View Full Version : bearings for beginner

12-11-2009, 06:48 PM
hey guys,

I purchased my boat just on a year ago (explorer 3.85 dunbier small trailer) and thought i better look at the bearings.
Ive used it most weekends, but normally only a 10 min drive and drop in the freshwater lake. I have done a few saltwater trips as well.

i dont have bearing buddies on the trailer (didnt come with any and didnt know about them early on in the piece). should i whack a set on...?
ive read all the threads on bearing buddies/durahubs on the forum and to be honest im pretty confused now.

some say bearing buddies, some say durahubs whilst others say nothing just strip em down every year.....to be honest i aint much of a mechanic either.

so my question is.....should i go fo bearing buddies or durahubs......?
and should i get them installed....or is it something i could do myself, keeping in mind my inexperience with bearings etc..

any help is appreciated and sorry to repost the same topic, just that im not clear on what to do after reading the others,

12-11-2009, 10:14 PM
Hello yellahunter (http://www.ausfish.com.au/vforum/member.php?u=38983) vbmenu_register("postmenu_1096256", true); ,

do you put the hubs in the water when you launch/retrieve?

12-11-2009, 10:32 PM
If it ain't broke don't fix it- but you need to check it ain't broke

Durahubs require a very good surface to seal on if the oil is lost you may have a bearing failure from no lubrication. .

Beraing buddies put in 10 times more grease than needed on teh theory that where there is grease there is no water. They can push out poorly fitted seals, brease all over your wheels and are a target to get stolen. Cheap ones are just that and the original seem better.

Both properly fitted with adjusted bearings and bearing should last for 30,000km but this is rarely the case

You need to check them either way. Jack up one side of trailer and spin the wheel, Should spin freely and without any substantial noise or grinding. This tells you the condition of your bearings - stuffed ones will feel like gravel and make noise. Then face the wheel and grab either side and push and pull at it and push one side pull the other. If there is is movement that makes a knocking noise they may need adjusting. If it is sloppy and wobbles they are stuffed possibly stuffed or well out of adjustment.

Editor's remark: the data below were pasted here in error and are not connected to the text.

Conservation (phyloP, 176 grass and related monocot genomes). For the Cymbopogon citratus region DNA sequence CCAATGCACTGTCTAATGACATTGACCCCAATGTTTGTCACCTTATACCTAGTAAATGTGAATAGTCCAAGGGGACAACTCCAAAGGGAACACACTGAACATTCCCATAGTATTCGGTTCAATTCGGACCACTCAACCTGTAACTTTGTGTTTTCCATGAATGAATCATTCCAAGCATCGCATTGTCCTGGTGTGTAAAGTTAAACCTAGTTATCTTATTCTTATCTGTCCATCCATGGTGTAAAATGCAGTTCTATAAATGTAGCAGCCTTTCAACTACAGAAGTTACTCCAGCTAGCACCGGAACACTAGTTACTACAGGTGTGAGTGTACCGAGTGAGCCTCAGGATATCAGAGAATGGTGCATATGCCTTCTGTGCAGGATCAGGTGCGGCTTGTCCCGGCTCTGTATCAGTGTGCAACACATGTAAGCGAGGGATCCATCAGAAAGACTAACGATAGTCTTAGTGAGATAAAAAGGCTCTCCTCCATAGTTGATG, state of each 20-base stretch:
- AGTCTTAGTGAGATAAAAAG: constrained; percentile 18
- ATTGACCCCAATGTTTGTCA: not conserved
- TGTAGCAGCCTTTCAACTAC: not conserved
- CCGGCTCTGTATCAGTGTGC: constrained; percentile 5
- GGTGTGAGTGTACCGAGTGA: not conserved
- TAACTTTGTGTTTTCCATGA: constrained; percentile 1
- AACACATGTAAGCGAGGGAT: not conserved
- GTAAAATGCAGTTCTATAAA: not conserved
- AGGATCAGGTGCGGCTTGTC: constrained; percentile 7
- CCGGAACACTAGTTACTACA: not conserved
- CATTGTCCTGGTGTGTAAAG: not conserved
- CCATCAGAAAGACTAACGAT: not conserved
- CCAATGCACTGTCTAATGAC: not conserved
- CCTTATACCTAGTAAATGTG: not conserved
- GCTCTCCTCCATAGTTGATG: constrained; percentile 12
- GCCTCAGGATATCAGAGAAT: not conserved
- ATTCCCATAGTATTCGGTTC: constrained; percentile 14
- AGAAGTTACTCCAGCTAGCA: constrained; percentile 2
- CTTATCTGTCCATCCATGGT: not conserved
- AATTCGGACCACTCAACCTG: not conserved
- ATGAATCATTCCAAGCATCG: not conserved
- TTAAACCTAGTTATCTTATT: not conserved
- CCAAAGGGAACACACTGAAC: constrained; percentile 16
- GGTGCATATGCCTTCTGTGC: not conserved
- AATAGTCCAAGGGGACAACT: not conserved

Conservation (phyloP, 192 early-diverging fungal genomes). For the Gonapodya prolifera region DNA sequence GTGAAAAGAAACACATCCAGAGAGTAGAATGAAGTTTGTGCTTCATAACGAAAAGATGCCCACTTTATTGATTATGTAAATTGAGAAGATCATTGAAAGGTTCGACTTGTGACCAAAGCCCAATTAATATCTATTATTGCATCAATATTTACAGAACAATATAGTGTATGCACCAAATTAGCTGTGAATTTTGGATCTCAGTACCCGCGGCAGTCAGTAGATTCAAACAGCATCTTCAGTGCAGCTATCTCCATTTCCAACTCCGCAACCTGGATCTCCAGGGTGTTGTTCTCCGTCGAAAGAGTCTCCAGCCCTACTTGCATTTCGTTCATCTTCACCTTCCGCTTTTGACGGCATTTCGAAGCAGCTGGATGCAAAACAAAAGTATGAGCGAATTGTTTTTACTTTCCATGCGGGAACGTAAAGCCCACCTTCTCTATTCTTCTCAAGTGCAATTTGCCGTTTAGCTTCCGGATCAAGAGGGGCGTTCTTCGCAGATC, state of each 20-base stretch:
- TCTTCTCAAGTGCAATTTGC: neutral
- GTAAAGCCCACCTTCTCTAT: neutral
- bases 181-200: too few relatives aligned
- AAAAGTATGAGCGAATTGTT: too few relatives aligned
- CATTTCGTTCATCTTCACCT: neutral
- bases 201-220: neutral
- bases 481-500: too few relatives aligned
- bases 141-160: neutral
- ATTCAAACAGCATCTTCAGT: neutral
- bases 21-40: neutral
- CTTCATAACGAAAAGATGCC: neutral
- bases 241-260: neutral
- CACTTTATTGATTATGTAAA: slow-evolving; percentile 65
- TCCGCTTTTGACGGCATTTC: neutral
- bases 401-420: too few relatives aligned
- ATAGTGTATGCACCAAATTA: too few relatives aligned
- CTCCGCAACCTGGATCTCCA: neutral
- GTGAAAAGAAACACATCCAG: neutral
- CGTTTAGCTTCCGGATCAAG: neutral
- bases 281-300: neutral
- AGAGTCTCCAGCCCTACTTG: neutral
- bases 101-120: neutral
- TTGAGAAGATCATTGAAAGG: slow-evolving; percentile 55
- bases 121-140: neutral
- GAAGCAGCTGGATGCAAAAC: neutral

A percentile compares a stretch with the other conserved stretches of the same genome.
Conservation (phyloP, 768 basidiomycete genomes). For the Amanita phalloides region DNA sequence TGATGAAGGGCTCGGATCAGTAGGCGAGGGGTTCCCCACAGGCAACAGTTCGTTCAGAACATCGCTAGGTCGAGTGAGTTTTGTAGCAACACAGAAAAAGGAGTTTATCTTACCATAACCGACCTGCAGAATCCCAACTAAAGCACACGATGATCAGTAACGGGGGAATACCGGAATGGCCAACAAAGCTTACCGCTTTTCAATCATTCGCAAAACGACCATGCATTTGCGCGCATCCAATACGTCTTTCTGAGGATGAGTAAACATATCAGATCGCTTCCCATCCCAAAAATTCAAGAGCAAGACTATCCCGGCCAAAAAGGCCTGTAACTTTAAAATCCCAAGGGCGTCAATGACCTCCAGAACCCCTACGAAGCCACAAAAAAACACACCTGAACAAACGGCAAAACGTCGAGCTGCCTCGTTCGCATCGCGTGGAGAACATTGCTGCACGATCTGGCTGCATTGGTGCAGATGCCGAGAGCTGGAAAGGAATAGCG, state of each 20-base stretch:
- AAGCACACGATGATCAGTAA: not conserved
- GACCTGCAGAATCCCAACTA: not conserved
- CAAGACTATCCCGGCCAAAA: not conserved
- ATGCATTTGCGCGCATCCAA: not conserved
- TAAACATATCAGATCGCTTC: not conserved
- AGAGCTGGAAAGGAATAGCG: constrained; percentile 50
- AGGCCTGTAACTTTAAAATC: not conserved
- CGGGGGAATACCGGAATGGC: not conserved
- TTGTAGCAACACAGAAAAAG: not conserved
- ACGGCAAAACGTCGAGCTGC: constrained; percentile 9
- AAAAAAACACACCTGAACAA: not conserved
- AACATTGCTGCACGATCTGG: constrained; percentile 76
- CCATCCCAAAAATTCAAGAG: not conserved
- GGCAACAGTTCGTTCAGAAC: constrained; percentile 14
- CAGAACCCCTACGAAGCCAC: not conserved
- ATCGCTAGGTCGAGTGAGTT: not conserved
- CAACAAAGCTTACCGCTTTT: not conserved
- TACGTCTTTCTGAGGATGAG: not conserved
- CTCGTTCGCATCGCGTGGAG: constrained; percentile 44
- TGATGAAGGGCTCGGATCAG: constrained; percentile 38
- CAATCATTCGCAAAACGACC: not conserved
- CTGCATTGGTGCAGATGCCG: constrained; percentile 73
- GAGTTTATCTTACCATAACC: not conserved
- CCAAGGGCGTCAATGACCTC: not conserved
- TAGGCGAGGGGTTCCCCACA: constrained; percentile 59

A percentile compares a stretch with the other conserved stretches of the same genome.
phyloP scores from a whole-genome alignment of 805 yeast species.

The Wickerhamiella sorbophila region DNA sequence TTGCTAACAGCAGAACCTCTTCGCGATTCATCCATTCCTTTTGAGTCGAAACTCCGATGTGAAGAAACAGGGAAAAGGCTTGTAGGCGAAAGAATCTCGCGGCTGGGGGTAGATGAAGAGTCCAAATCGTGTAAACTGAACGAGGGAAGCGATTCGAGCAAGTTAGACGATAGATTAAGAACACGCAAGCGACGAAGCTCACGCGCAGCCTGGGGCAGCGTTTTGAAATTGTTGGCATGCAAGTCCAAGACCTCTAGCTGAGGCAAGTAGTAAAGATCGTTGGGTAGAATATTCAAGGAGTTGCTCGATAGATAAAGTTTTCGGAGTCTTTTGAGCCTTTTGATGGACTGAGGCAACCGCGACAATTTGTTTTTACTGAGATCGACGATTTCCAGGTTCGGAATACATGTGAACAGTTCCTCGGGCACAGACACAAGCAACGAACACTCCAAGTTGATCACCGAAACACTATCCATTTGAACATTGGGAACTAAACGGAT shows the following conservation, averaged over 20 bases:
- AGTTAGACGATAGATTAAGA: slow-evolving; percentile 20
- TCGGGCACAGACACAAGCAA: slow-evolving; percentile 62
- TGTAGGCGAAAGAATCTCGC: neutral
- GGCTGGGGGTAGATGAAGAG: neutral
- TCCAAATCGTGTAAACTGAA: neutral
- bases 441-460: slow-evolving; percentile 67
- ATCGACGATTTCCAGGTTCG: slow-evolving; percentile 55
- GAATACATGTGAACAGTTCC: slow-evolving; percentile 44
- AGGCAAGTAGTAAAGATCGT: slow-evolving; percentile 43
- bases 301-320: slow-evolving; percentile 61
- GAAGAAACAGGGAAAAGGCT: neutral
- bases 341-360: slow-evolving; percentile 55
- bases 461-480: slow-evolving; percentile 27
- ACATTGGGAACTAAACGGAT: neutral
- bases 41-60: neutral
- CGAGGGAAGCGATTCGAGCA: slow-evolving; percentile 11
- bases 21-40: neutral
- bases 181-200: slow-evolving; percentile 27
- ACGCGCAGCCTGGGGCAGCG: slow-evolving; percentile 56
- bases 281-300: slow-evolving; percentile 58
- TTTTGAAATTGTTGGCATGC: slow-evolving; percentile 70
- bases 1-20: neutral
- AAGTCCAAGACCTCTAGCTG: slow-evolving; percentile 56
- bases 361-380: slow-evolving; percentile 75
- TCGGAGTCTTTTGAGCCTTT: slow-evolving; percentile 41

They are the easiest basic checks

Simply put there is only one way for water to get into bearings and that is via the seal at the back. That seal needs to be in good condition and run n a shaft with a good surface to do it's job.

If water gets in then the bearing rust and grind themselves into oblivion.

It isn't hard to pull of the hub cover and check that the grease in there is blue / black and not emulsified ( white and fluffy) due to water penetration.

I would get local mechanic to show you how to change and adjust them when it is required to be done so you know the basics of how it is done or a mate if he seriously does it regularly and knows his shit. Use high quality bearings. You may never need to do it yourself if your happy to pay others but worth learing especially if going to larger rigs and longer distances as carrying spares and doing it yourself saves being stranded.

The other good check to do is to feel the hub temperature with your hand after your journey - cool is good warm is normal on longer journeys and hot is not and a warning sign of possible failure ahead or bad adjustment

13-11-2009, 07:52 AM
g'day ben, like cormorant says, tap the bearing cap off with a mallet and check for water ingress. i personally reckon bearing buddies and the like are not really necessary considering that they shouldn't replace basic checking and maintenance. again like cormorant has said, the only place that water can really get in is via the seal on the back, keep this clean and put plenty of grease behind it and make sure you check your bearings for any excessive play and/or rumbling that might indicate something's not right. another thing is to try and let your bearings cool down a bit before dropping your boat into the water at the ramp, this will minimise water getting sucked in under sudden cooling.

13-11-2009, 08:04 AM
If it ain't broke don't fix it- but you need to check it ain't broke

jack up each wheel and check two things

1. spin the wheel and listen for noise, any growling at all and they need changing

2. grab the wheel at 9:00 and 3:00 positions, and rock the wheel from side to side. there should be a little bit of notoceable slack there, just enough to know the bearings are not too tight. If no rock, the nut needs to be loosened off, if too much rock, needs to be tightned. If tightened up, check step 1 again.



14-11-2009, 09:05 AM
For general bearing information and maintenance I have found this site helpful;


14-11-2009, 08:22 PM
Get some bearing buddies mate,I grease mine every couple of trips and have had the same bearings as it came with 2002 model.